Do People Choose to Be Empaths?

I wanted to start this blog by beginning to explain what an empath is, in case anyone reading does not already know. I tried looking up the definition, but I don’t like it’s wording. I am still going to provide it, but going to clarify some. The definition I found is “a person with the paranormal ability to apprehend the mental or emotional state of another individual”. I feel like using the word paranormal makes it sound like it is not real, and I do think it is real and will explain why more later in this blog. The definition of paranormal is “beyond the scope of scientific understanding”. This sounds like something either out of a scary movie, or a superhero movie. The only way I think that may be true is how even superheroes often feel their power is a burden at first, until they learn how to control it. Even once they do it is a burden in the sense that they are expected it to use it for good to help others even when it puts them in danger. I personally think an empath is someone who has a lot of empathy. They overly feel and overly care. They constantly pick up on the emotions of others, whether subconsciously or not, because they care about other people and what they are feeling and why, so in a sense, they often feel what the other person feels. If someone else is sad, it might make them sad, because they want everyone to feel happy and often try to take on the burden of doing so.

I have researched and I think everyone is born with the ability for empathy, but environmental factors, and maybe even genetic ones can affect how much someone has. The more I research, it doesn’t seem like anyone really knows yet. I was reading the comments section of a post the other day (I know, always dangerous) and someone commented that they chose a long time ago to stop being an empath and have been happier since. Of course many other commented that you do not choose whether or not you are an empath. Although, I wonder if these same people do not think those with less empathy could choose to have more. Most people who consider themselves an empath will argue that they were born like this, it is a burden and they would never choose this. I tried to research this myself and that is undetermined as well. No one knows, do you choose it, whether subconsciously or not or are you just born this way and stuck this way? I personally feel like an empath, and I remember me being this way as long as I can remember, and so do my parents. They tell me stories from when I was younger, like how if they took me to the store and my siblings were not with me, I would want to get them something, but they did not normally do the same for me.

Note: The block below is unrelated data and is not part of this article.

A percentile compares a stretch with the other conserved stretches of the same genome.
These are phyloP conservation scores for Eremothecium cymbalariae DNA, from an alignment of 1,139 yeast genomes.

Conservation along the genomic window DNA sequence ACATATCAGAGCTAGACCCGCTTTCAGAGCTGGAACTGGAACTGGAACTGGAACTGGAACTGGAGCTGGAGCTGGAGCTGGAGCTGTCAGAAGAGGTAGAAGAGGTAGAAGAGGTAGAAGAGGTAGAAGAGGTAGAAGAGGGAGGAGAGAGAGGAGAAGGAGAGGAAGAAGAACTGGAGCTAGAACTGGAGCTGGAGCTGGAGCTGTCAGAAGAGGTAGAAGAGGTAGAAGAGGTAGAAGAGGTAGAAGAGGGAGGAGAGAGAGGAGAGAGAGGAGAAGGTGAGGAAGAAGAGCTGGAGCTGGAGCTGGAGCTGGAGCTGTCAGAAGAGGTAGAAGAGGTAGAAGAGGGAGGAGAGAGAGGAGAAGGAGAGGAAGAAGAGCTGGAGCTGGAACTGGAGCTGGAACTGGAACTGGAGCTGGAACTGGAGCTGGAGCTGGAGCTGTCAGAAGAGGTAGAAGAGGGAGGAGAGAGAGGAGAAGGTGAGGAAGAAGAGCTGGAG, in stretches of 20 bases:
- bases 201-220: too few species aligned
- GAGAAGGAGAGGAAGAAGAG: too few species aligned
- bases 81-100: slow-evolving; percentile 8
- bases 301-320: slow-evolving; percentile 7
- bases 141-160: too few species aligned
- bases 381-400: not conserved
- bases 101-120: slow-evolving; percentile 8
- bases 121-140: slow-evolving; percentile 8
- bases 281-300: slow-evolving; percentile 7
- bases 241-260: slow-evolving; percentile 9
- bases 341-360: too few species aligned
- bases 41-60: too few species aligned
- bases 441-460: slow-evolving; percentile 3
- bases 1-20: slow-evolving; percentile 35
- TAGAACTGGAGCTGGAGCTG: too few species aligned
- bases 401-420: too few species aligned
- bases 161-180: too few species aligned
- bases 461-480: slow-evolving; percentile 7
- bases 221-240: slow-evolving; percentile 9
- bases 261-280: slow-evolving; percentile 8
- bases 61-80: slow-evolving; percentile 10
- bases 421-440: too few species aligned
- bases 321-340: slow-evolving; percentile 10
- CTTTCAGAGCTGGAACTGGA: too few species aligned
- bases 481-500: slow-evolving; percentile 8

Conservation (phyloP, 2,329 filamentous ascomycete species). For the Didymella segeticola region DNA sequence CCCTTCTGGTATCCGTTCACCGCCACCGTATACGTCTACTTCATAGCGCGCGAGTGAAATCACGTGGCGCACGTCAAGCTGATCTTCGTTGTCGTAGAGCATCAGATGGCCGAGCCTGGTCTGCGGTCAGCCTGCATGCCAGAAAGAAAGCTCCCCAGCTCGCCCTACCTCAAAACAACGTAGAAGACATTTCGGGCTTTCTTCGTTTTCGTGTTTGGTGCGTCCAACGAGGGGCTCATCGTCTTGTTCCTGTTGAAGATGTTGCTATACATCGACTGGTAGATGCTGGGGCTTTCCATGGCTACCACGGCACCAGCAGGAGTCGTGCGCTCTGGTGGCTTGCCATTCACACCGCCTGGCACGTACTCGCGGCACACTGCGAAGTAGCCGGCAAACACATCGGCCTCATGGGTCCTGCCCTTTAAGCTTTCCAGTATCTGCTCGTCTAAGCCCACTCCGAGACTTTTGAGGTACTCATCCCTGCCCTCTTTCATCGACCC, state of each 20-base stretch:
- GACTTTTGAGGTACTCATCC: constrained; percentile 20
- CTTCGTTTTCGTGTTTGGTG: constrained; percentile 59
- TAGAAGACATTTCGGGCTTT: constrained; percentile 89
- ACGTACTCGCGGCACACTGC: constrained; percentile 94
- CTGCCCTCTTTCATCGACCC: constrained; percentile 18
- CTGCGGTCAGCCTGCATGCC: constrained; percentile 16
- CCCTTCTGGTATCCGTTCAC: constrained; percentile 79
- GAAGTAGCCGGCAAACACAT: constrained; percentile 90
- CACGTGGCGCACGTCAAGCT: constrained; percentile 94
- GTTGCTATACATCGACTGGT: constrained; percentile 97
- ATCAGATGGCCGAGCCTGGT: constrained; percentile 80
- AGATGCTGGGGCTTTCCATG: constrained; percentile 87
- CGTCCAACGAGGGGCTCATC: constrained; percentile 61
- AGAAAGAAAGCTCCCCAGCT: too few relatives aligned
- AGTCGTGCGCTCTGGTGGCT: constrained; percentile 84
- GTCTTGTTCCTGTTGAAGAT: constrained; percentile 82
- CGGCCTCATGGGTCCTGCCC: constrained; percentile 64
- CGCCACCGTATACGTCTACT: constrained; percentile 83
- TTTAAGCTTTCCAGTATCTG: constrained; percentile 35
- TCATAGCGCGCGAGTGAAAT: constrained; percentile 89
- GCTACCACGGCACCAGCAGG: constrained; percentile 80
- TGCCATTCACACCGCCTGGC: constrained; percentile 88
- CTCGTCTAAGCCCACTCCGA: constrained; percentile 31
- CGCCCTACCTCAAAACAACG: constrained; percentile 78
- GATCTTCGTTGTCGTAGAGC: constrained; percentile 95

I have always loved giving gifts, donating things and helping people. It usually brings me a lot of joy. As I age, I feel it makes some people more suspicious of you at first and I do understand why. I have come across people in my life who tried to appear really charitable and nice who turned out to be deceiving or conning you, so when someone is genuinely like this, people are still suspicious of it until they get to know you. I used to think I was just born with more empathy, and maybe I was. However, as I have aged and having so much empathy has become somewhat of a burden at times, I do feel like I have learned to reign it in a little, and I have learned that can be possible for me at least, to an extent. If nothing else, I can try to be around certain people, or people in general less when it drains me and I am able. I am not saying it is easy, and I never want to stop being empathetic, but there are times it may be a waste, like when someone does not want your help or maybe does not want help from anyone right now. Why put your own mental health at risk for this? Like with anything else, you still have to look out for you. Even when superheroes are injured badly enough, they can’t help anyone.

Bio: Amanda Dodson Gremillion published her first book in 2012. She began revising it in 2019 and republished it as Just Buy Her A Dress and She’ll Be Fine. The story chronicles her experience with severe postpartum OCD, anxiety and depression. Amanda is a graduate of Auburn University, and now lives in Calera, Alabama, with her husband, Jay, their daughter, Aubrie, and their two dogs, Honey Girl and Cooper. She hopes to write more books in the future. Follow Amanda’s journey on Facebook,  or twitter at and order her book here.  Also, follow her on the Mighty here Amanda Dodson Gremillion | The Mighty Contributor or listen to her podcast here Just Buy Her A Dress and She’ll Be Fine • A podcast on Anchor . You can also find her on Instagram here Amanda Dodson Gremillion (@justbuyheradress) • Instagram photos and videos.


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